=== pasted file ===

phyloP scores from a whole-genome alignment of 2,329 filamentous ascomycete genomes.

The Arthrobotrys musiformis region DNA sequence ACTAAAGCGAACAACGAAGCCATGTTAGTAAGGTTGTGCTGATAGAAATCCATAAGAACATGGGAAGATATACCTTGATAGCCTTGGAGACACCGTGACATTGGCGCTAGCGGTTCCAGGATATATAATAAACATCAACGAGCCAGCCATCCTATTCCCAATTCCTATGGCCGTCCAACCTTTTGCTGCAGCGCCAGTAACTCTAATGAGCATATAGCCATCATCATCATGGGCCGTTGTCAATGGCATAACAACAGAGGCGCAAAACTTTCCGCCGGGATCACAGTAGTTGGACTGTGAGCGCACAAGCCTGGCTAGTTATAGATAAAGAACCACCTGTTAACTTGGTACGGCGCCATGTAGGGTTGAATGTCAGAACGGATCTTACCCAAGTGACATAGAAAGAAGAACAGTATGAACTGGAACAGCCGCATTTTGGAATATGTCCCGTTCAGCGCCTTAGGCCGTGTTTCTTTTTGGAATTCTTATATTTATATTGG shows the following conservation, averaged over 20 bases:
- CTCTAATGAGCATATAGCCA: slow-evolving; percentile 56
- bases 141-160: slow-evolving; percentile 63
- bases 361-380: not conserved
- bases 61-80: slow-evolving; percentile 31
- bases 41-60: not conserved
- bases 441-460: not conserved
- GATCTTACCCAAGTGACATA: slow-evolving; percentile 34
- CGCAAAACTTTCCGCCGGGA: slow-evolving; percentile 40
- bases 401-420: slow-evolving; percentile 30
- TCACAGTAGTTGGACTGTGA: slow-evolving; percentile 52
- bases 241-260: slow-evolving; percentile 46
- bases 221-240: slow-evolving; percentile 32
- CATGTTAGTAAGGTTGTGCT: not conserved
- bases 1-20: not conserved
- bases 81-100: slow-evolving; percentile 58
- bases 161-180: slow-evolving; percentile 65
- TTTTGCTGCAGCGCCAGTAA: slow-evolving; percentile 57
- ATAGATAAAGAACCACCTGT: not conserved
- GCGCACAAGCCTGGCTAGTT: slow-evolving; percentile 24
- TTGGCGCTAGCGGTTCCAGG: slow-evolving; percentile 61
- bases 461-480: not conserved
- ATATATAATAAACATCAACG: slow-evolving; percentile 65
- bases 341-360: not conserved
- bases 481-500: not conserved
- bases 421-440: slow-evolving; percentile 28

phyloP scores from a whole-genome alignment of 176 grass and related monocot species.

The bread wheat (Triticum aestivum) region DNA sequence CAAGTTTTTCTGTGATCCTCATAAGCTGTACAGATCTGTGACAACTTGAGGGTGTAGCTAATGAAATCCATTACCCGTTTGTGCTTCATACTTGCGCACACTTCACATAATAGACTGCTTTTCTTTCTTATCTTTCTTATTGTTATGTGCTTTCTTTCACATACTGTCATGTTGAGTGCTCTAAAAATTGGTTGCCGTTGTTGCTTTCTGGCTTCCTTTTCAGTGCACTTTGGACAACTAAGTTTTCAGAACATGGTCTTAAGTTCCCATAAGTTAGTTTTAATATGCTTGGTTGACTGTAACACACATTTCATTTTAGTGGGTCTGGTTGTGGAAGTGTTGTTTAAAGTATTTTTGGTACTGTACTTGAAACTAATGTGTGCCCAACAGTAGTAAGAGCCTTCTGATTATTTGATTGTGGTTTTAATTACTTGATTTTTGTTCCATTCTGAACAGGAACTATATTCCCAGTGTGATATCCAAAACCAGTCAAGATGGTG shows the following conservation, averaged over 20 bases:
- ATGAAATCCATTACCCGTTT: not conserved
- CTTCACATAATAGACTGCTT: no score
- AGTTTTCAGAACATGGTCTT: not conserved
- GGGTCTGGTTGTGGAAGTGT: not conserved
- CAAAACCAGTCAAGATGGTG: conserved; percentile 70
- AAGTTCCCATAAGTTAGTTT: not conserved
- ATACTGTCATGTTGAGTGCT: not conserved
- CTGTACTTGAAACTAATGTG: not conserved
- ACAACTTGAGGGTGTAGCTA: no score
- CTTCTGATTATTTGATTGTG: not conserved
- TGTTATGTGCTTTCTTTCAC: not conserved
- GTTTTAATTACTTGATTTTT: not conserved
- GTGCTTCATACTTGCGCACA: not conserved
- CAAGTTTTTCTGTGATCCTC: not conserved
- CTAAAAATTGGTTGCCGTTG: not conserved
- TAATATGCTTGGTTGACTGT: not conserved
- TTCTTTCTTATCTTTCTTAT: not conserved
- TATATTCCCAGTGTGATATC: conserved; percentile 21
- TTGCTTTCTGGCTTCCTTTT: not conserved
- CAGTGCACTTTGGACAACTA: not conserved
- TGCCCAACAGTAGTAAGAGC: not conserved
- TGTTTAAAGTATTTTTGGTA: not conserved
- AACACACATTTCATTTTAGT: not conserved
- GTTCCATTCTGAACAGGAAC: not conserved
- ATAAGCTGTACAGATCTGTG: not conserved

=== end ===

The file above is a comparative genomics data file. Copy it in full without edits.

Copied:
phyloP scores from a whole-genome alignment of 2,329 filamentous ascomycete genomes.

The Arthrobotrys musiformis region DNA sequence ACTAAAGCGAACAACGAAGCCATGTTAGTAAGGTTGTGCTGATAGAAATCCATAAGAACATGGGAAGATATACCTTGATAGCCTTGGAGACACCGTGACATTGGCGCTAGCGGTTCCAGGATATATAATAAACATCAACGAGCCAGCCATCCTATTCCCAATTCCTATGGCCGTCCAACCTTTTGCTGCAGCGCCAGTAACTCTAATGAGCATATAGCCATCATCATCATGGGCCGTTGTCAATGGCATAACAACAGAGGCGCAAAACTTTCCGCCGGGATCACAGTAGTTGGACTGTGAGCGCACAAGCCTGGCTAGTTATAGATAAAGAACCACCTGTTAACTTGGTACGGCGCCATGTAGGGTTGAATGTCAGAACGGATCTTACCCAAGTGACATAGAAAGAAGAACAGTATGAACTGGAACAGCCGCATTTTGGAATATGTCCCGTTCAGCGCCTTAGGCCGTGTTTCTTTTTGGAATTCTTATATTTATATTGG shows the following conservation, averaged over 20 bases:
- CTCTAATGAGCATATAGCCA: slow-evolving; percentile 56
- bases 141-160: slow-evolving; percentile 63
- bases 361-380: not conserved
- bases 61-80: slow-evolving; percentile 31
- bases 41-60: not conserved
- bases 441-460: not conserved
- GATCTTACCCAAGTGACATA: slow-evolving; percentile 34
- CGCAAAACTTTCCGCCGGGA: slow-evolving; percentile 40
- bases 401-420: slow-evolving; percentile 30
- TCACAGTAGTTGGACTGTGA: slow-evolving; percentile 52
- bases 241-260: slow-evolving; percentile 46
- bases 221-240: slow-evolving; percentile 32
- CATGTTAGTAAGGTTGTGCT: not conserved
- bases 1-20: not conserved
- bases 81-100: slow-evolving; percentile 58
- bases 161-180: slow-evolving; percentile 65
- TTTTGCTGCAGCGCCAGTAA: slow-evolving; percentile 57
- ATAGATAAAGAACCACCTGT: not conserved
- GCGCACAAGCCTGGCTAGTT: slow-evolving; percentile 24
- TTGGCGCTAGCGGTTCCAGG: slow-evolving; percentile 61
- bases 461-480: not conserved
- ATATATAATAAACATCAACG: slow-evolving; percentile 65
- bases 341-360: not conserved
- bases 481-500: not conserved
- bases 421-440: slow-evolving; percentile 28

phyloP scores from a whole-genome alignment of 176 grass and related monocot species.

The bread wheat (Triticum aestivum) region DNA sequence CAAGTTTTTCTGTGATCCTCATAAGCTGTACAGATCTGTGACAACTTGAGGGTGTAGCTAATGAAATCCATTACCCGTTTGTGCTTCATACTTGCGCACACTTCACATAATAGACTGCTTTTCTTTCTTATCTTTCTTATTGTTATGTGCTTTCTTTCACATACTGTCATGTTGAGTGCTCTAAAAATTGGTTGCCGTTGTTGCTTTCTGGCTTCCTTTTCAGTGCACTTTGGACAACTAAGTTTTCAGAACATGGTCTTAAGTTCCCATAAGTTAGTTTTAATATGCTTGGTTGACTGTAACACACATTTCATTTTAGTGGGTCTGGTTGTGGAAGTGTTGTTTAAAGTATTTTTGGTACTGTACTTGAAACTAATGTGTGCCCAACAGTAGTAAGAGCCTTCTGATTATTTGATTGTGGTTTTAATTACTTGATTTTTGTTCCATTCTGAACAGGAACTATATTCCCAGTGTGATATCCAAAACCAGTCAAGATGGTG shows the following conservation, averaged over 20 bases:
- ATGAAATCCATTACCCGTTT: not conserved
- CTTCACATAATAGACTGCTT: no score
- AGTTTTCAGAACATGGTCTT: not conserved
- GGGTCTGGTTGTGGAAGTGT: not conserved
- CAAAACCAGTCAAGATGGTG: conserved; percentile 70
- AAGTTCCCATAAGTTAGTTT: not conserved
- ATACTGTCATGTTGAGTGCT: not conserved
- CTGTACTTGAAACTAATGTG: not conserved
- ACAACTTGAGGGTGTAGCTA: no score
- CTTCTGATTATTTGATTGTG: not conserved
- TGTTATGTGCTTTCTTTCAC: not conserved
- GTTTTAATTACTTGATTTTT: not conserved
- GTGCTTCATACTTGCGCACA: not conserved
- CAAGTTTTTCTGTGATCCTC: not conserved
- CTAAAAATTGGTTGCCGTTG: not conserved
- TAATATGCTTGGTTGACTGT: not conserved
- TTCTTTCTTATCTTTCTTAT: not conserved
- TATATTCCCAGTGTGATATC: conserved; percentile 21
- TTGCTTTCTGGCTTCCTTTT: not conserved
- CAGTGCACTTTGGACAACTA: not conserved
- TGCCCAACAGTAGTAAGAGC: not conserved
- TGTTTAAAGTATTTTTGGTA: not conserved
- AACACACATTTCATTTTAGT: not conserved
- GTTCCATTCTGAACAGGAAC: not conserved
- ATAAGCTGTACAGATCTGTG: not conserved